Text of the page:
It's not that Andrei is wrong in his admonition. Far from it! For reasons that I don't quite care to know, there are caching and lookup optimizations that APC cannot do when it has to switch context to run __autoload.

They did see a performance boost from the code rewrite it took to make this happen but, since not everyone can take the time to optimize their code like this, he also suggests another way (as written up by Brian Shire). It uses two settings for APC in your php.ini file and the latest versions of PHP 5.3 & APC along with this patch to make them work.

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Padraic Brady's Blog:
Unit Testing Multiple Assertions And Lazy/Shallow Testing Are Evil
February 13, 2009 @ 09:31:33

In a new post today Padraic Brady takes a look at unit testing and two of the bad practices that can develop over time when writing your tests - overloading tests with assertions and lazy/shallow tests.

In short, every test you write requires that you setup the test environment, create a scenario for possible failure, add an assertion, and then ensure the source code makes that assertion pass. This requires code - sometimes a lot of code. So adding multiple assertions to each test minimizes the work needed to write tests, since using multiple assertions takes advantage of existing code to avoid writing new stuff to clutter your test classes. It can also help to tackle multiple but related results in the same test.

He gives brief examples of both instances and some of the problems associated with them. Multiple assertions, while nice for fine tuning the results of the testing, can also confuse since, if one assertion fails, the whole test fails too. The other end of the spectrum is a problem too - writing tests that don't do enough to really check the information passed in. These shallow tests can lead to issues down the line if unanticipated data might come along.

Really, its all about finding that "sweet spot" in developing tests - not too much, not too little - and keeping it simple while not missing out on assertions that need to be made.

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Stefan Esser's Blog:
Suhosin Updates - Improved Randomness & LAZY Symbol Loading
August 25, 2008 @ 12:06:01

Stefan Esser has released a new update (really two, but one is the latest) to his Suhosin patch for PHP - version 0.9.27.

The previous update (0.9.26) updated the utility with an improved randomness fixing a few issues with an ini setting and the uploadprogress extension as well as adding in a few new settings and updates to the randomizing functions that come included in PHP.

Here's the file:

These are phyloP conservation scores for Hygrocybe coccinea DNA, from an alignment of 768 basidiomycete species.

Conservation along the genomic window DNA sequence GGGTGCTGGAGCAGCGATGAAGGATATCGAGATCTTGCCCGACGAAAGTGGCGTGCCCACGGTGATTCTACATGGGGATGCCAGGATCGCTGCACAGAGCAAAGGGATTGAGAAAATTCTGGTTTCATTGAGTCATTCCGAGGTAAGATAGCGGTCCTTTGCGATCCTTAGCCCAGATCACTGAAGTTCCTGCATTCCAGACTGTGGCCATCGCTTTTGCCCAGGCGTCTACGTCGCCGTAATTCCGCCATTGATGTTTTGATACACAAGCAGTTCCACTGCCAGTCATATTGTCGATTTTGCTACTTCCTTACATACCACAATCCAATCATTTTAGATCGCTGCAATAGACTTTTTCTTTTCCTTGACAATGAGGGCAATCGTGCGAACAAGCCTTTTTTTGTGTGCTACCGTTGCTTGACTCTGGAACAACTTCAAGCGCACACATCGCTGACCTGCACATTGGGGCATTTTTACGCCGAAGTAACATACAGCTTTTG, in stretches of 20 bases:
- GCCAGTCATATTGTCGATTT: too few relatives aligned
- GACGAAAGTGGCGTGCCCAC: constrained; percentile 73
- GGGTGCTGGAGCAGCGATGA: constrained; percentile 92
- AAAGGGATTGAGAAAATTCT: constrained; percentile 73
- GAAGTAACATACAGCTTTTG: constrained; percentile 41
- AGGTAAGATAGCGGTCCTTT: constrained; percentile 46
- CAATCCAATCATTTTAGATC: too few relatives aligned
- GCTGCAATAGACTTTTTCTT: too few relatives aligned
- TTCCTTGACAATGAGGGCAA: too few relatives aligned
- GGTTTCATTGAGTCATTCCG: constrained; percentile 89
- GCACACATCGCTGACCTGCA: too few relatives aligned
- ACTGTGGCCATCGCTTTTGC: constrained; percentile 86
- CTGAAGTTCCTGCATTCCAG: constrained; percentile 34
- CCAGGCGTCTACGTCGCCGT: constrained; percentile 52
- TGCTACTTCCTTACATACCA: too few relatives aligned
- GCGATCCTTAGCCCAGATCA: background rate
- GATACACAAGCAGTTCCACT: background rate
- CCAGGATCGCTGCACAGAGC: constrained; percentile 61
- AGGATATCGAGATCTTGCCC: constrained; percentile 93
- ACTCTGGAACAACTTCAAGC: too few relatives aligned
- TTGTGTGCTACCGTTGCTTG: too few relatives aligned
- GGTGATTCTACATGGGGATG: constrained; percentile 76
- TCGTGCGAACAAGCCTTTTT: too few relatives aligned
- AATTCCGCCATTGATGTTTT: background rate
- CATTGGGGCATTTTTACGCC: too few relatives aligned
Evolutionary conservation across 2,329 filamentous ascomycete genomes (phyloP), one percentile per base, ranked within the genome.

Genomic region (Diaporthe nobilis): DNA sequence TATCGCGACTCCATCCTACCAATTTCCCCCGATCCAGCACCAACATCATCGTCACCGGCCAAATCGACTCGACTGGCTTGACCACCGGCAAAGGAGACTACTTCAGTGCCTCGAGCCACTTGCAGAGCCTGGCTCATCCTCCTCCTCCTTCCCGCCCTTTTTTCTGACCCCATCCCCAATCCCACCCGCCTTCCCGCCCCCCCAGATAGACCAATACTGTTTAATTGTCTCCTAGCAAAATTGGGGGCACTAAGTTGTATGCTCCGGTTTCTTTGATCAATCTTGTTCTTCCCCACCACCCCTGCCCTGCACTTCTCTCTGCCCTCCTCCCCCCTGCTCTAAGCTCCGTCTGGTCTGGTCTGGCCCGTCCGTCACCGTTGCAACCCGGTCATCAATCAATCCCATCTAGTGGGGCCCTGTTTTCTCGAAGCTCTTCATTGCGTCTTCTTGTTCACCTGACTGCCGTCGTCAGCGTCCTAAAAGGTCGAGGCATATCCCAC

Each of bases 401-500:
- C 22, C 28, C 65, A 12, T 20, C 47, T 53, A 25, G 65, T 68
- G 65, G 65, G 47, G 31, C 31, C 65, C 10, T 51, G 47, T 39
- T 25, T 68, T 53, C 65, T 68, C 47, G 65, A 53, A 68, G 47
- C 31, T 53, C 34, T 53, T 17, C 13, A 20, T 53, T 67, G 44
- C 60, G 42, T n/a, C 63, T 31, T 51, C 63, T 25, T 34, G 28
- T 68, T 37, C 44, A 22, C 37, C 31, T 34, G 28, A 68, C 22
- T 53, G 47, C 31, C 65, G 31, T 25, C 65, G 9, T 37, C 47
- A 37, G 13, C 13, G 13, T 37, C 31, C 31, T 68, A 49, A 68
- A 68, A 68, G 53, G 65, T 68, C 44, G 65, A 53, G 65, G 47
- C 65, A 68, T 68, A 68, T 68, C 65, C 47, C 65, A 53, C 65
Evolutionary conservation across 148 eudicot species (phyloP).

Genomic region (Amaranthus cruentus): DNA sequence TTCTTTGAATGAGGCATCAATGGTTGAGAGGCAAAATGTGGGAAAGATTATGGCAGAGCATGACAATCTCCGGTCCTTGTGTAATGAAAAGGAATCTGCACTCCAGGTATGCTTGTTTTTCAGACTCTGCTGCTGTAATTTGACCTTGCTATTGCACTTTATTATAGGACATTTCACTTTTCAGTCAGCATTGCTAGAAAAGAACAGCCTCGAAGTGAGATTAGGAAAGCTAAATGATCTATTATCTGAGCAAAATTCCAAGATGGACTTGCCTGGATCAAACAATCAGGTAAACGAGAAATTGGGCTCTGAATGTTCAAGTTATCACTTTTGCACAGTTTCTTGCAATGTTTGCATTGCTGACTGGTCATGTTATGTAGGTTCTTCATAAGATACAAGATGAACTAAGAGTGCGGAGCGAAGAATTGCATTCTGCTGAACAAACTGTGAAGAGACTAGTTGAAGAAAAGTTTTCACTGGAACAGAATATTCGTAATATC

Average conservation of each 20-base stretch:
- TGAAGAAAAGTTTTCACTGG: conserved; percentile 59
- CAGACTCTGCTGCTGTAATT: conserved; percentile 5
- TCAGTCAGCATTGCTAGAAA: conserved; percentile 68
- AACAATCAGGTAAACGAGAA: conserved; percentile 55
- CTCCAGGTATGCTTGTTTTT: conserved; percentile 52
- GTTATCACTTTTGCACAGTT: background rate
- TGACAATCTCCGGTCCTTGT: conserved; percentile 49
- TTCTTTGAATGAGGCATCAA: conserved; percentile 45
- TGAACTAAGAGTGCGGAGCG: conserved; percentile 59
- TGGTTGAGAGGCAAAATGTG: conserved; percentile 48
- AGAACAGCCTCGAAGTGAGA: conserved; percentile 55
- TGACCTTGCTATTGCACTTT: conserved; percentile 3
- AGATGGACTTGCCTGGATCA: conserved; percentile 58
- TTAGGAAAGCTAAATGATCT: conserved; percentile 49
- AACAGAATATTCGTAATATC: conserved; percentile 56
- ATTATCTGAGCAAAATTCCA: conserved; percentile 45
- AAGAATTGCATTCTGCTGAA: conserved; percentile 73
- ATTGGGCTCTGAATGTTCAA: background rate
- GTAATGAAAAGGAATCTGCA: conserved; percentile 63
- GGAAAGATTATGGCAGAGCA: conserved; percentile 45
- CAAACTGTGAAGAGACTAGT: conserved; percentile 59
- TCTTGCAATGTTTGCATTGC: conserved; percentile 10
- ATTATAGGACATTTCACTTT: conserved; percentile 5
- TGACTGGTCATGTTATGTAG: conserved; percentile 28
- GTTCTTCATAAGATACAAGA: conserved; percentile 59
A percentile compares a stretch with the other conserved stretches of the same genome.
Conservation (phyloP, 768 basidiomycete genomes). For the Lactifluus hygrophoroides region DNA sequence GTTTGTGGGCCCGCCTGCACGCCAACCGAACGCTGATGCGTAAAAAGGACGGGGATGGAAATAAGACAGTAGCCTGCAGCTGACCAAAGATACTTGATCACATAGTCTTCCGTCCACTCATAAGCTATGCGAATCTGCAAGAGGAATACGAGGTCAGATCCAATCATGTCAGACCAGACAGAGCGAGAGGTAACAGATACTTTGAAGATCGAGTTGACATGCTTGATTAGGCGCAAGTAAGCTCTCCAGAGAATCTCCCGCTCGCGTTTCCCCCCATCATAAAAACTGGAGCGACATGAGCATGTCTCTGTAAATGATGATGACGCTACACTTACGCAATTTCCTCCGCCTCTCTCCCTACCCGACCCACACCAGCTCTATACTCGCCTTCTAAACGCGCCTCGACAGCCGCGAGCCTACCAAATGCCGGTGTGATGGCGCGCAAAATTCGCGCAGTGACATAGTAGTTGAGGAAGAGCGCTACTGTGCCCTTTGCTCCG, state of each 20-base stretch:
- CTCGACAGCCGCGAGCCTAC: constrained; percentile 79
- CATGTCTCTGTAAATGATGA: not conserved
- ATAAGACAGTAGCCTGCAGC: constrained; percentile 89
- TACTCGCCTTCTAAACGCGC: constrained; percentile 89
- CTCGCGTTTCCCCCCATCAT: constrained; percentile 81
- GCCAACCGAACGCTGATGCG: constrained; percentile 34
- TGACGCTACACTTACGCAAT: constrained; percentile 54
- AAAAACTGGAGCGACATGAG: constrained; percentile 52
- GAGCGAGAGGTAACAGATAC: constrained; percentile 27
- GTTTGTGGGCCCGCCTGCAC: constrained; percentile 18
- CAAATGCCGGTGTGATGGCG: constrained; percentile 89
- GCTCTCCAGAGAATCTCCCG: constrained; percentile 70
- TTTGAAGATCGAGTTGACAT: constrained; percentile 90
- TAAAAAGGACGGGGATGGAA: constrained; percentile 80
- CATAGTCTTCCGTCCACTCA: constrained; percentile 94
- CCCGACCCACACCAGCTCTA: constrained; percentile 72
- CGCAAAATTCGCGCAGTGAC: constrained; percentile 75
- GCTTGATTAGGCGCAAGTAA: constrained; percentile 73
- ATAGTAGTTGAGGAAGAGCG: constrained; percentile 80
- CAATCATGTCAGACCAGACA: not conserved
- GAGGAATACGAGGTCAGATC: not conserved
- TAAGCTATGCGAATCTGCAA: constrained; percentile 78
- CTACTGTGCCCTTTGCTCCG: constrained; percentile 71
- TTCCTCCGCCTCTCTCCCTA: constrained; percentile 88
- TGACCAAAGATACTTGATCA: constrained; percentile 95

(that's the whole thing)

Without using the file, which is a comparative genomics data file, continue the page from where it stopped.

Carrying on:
The 0.9.27 update (the most current) updates the patch with a lazy loading change that allows it to work correctly on systems that have it disabled by default (causing the previous patch to not work).

You can grab this latest release, 0.9.27, from the suhosin website.

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Cormac's Blog:
Lazy loading of object variables in php using __get()
August 08, 2008 @ 14:22:51

Recently, Cormac posted this look at a method for lazy loading on variables in an object with the magic __get method.

I used the magic method __get() to load the images into the [Product] object when they were needed. __get() is called whenever something tries to access a variable that is not set or publically accessible, so basically I used that to load the images whenever some other piece of code tried to access Product::images.

He includes a quick bit of code that fires off an internal private method for the class that loads up the images. In his example, if they're already loaded, it never gets called.

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Alex Netkachov's Blog:
6 PHP coding tips to write less code
November 05, 2007 @ 07:58:00

Alex Netkachov has shared six tips in a new post on his blog today for how you can write less PHP code and get more done with it. It's based around another post from Arnold Daniels talking about a temporary variable method in PHP.

This tip is useful to "lazy" developers who do not even think about variable names. They may prefer magic names like ${0} and 0 is good enough variable name, why not...

His list consists of:

  • Use || (or) and && (and) operations instead of if.
  • Use ternary operator.
  • Use for instead of while.
  • In some cases PHP requires you to create a variable. [...] To handle all these situation you can create a set of small functions which shortcuts frequently used operations.
  • Explore the language you use.
  • When it is better to write more and then read the code easily, do not be lazy.

Check out Vidyut Luther's response to Alex's comments as well as one from Richard Heyes.